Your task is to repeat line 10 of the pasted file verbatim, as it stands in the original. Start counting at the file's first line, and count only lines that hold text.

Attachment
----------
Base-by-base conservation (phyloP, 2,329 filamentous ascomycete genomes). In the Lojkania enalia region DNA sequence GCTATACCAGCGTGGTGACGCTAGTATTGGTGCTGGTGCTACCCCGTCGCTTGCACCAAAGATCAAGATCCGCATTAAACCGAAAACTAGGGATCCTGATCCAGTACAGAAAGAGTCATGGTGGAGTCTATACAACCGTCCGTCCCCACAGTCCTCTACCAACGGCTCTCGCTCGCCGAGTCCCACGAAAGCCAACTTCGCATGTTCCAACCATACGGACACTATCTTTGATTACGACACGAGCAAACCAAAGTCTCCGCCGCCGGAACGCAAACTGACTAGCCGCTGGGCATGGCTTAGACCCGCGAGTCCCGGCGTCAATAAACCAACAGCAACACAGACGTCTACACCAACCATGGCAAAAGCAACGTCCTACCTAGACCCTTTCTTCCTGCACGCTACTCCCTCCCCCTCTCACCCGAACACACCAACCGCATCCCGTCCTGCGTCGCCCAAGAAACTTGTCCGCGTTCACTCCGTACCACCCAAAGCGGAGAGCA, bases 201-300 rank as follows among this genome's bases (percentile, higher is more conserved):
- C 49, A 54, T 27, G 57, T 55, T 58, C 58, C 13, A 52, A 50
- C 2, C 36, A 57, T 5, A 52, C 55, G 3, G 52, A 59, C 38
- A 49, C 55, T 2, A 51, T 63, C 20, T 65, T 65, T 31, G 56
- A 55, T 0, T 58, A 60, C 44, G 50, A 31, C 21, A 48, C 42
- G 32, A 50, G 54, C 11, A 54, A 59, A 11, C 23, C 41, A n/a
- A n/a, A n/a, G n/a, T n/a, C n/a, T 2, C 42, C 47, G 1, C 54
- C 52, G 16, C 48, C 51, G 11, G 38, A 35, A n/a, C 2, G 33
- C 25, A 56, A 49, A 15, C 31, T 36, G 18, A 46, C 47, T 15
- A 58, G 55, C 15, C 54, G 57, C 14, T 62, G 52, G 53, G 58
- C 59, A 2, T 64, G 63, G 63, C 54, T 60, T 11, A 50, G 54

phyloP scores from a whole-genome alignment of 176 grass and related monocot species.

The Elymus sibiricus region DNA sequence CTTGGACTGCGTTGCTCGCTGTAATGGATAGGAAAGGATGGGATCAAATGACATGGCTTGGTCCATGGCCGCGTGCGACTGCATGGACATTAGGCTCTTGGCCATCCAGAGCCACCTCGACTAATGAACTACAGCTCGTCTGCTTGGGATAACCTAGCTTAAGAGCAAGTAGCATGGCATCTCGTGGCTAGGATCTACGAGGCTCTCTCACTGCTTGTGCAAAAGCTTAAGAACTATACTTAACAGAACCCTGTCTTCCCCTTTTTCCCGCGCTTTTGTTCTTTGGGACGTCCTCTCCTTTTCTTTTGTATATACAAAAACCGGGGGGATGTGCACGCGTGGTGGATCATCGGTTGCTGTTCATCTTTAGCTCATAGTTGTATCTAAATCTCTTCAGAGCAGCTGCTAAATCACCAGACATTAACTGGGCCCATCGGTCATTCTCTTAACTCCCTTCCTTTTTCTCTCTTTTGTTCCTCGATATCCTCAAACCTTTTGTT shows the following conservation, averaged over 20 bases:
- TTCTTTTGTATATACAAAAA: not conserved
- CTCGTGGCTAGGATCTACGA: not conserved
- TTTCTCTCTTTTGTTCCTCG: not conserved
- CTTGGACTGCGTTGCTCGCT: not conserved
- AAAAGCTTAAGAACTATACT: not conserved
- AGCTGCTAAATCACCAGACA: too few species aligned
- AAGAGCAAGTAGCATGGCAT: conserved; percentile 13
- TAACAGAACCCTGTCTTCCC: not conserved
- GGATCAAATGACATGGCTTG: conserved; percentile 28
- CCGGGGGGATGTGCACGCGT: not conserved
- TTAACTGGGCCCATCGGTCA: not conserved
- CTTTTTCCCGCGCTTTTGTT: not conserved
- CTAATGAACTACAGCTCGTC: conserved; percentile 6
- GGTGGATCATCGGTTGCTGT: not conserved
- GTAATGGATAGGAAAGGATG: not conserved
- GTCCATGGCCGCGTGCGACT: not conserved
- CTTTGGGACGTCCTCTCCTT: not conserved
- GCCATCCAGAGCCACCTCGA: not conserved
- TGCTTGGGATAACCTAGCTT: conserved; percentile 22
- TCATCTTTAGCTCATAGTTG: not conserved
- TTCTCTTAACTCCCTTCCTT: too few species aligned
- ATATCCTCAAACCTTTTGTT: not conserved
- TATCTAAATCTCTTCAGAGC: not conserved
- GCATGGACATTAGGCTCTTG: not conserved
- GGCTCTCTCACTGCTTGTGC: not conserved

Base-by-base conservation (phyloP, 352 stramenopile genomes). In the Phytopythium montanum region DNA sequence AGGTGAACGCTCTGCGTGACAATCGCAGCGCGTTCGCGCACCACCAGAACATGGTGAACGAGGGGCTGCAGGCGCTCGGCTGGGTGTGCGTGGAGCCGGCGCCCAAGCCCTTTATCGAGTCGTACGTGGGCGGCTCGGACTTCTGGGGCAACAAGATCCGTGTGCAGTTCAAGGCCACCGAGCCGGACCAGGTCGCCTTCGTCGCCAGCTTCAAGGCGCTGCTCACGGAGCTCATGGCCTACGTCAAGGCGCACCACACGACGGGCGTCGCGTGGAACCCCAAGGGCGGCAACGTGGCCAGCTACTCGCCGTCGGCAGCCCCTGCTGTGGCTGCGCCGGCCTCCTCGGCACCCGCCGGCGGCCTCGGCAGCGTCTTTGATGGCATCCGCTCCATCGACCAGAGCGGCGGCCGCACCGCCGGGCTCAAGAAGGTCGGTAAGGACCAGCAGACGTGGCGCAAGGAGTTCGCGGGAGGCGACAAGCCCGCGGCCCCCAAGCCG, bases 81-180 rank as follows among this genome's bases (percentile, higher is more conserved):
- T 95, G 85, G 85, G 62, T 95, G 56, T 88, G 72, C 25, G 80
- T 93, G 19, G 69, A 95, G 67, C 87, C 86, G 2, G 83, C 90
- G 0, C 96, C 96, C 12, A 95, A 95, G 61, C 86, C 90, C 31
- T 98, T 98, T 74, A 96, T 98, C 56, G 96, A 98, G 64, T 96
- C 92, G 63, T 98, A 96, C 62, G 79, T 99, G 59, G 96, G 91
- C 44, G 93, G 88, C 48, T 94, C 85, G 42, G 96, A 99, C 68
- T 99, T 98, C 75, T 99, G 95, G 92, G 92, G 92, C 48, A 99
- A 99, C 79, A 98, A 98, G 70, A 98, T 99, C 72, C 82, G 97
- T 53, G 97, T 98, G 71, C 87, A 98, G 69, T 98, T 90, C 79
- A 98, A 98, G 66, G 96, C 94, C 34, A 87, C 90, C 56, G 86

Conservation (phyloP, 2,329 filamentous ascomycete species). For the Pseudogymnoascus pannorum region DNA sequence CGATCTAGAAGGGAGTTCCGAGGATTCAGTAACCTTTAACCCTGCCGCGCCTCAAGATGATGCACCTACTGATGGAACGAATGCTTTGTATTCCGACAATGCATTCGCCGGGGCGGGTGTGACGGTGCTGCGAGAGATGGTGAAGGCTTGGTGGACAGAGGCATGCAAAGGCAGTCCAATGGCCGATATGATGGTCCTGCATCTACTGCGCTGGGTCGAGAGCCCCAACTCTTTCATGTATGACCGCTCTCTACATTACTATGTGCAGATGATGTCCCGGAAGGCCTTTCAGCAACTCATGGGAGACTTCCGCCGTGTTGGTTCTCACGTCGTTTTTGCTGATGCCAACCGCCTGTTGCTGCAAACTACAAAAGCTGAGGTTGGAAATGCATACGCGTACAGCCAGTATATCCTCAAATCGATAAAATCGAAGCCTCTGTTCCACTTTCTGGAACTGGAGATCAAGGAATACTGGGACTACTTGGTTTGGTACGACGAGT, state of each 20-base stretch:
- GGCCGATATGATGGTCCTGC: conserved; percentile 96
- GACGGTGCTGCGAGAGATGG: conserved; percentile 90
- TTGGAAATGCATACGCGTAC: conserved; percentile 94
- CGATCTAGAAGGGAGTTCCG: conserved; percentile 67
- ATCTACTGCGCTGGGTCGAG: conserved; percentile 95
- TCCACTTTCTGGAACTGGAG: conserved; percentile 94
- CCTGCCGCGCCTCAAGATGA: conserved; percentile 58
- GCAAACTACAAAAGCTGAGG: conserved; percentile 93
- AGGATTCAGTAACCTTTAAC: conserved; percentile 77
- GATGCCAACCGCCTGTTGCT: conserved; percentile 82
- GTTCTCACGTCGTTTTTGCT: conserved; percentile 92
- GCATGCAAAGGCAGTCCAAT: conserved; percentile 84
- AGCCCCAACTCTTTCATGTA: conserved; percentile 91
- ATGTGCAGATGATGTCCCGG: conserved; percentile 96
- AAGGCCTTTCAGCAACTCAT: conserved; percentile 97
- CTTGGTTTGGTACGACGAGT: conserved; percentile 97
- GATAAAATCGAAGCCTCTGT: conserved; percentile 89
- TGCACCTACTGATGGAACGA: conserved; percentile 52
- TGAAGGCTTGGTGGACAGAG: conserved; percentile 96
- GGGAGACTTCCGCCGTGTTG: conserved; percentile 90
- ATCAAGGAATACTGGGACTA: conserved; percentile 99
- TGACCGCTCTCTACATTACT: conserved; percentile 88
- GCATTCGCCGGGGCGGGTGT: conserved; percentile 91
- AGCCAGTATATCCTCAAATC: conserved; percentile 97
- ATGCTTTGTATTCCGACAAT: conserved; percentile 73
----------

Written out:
- A 58, G 55, C 15, C 54, G 57, C 14, T 62, G 52, G 53, G 58